Troubled Taiwanese iPhone producer replacing Chinese workers with robots

Taiwan IT giant Foxconn — hit by a spate of suicides at its Chinese plants — has announced plans to replace 500 000 human workers with one million robots in the next three years.

Foxconn — the world’s largest maker of computer components, which assembles products for Apple, Sony, and Nokia — plans to use one million robots to do “simple work”, China Business News quoted chairman Terry Gou saying.

Gou announced the plan to 10 000 staff at a company event in Shenzhen China on Friday, various media reports said. China is where the majority of Foxconn’s production occurs.

Foxconn currently has 10 000 robots doing painting, welding and assembly tasks. It will increase that number to 300 000 next year and to one million in 2014, the report said.

A Foxconn spokesman could not be immediately reached for comment. However, the BBC reports that the company has in a statement quoted Mr Gou as saying he wanted to move one million employees “higher up the value chain”.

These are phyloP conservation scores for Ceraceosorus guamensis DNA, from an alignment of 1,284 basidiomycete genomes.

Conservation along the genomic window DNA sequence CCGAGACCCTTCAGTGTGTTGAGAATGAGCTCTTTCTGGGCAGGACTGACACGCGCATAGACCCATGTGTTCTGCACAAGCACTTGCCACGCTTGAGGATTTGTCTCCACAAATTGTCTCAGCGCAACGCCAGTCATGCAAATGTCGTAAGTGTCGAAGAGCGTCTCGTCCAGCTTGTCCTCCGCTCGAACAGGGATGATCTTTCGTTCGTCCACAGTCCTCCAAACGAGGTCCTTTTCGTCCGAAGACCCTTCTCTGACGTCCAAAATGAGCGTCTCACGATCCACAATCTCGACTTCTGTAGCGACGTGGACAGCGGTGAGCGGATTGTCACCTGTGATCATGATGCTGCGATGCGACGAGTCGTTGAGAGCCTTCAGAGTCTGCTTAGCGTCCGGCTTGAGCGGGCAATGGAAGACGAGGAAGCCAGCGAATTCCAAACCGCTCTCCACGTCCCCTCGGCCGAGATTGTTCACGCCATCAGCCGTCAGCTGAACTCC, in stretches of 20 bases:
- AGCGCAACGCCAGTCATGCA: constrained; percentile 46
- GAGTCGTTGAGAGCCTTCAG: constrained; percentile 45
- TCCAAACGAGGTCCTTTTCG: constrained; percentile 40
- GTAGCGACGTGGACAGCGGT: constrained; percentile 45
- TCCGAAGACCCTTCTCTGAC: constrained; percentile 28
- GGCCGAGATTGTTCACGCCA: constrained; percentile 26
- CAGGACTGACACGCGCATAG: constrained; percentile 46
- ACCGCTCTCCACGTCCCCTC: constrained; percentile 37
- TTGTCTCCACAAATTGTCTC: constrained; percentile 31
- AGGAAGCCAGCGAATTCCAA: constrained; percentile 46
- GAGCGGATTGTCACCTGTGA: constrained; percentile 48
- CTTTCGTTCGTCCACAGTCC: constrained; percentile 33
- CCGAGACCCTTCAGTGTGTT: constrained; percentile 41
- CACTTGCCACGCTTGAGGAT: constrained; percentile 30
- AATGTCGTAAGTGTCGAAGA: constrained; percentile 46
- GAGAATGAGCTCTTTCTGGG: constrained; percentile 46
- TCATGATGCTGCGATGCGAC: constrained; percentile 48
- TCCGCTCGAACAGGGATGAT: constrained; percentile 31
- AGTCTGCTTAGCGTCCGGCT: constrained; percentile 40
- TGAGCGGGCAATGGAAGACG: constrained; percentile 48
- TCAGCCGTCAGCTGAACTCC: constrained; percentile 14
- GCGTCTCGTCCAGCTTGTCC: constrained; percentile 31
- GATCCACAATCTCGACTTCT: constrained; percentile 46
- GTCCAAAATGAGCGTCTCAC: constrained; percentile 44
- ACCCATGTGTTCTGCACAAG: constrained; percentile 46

The Taiwan-based company employs more than one million workers at its Chinese plants, about half of them based in its main facility in Shenzhen.

At least 14 workers committed suicide in the last year, most of them in Shenzhen. Activists blamed the deaths on tough working conditions and have called for better treatment of staff. Foxconn, as reported by the BBC, has also been faced by rising salaries and wage disputes as living conditions in China rise.

Foxconn has been expanding its workforce in other parts of China as it seeks to scale back the size of its Shenzhen plant.

The firm opened a US$2-billion Chengdu plant in October, according to China’s state-run Xinhua news agency. — AFP with additional reporting by Staff Reporter



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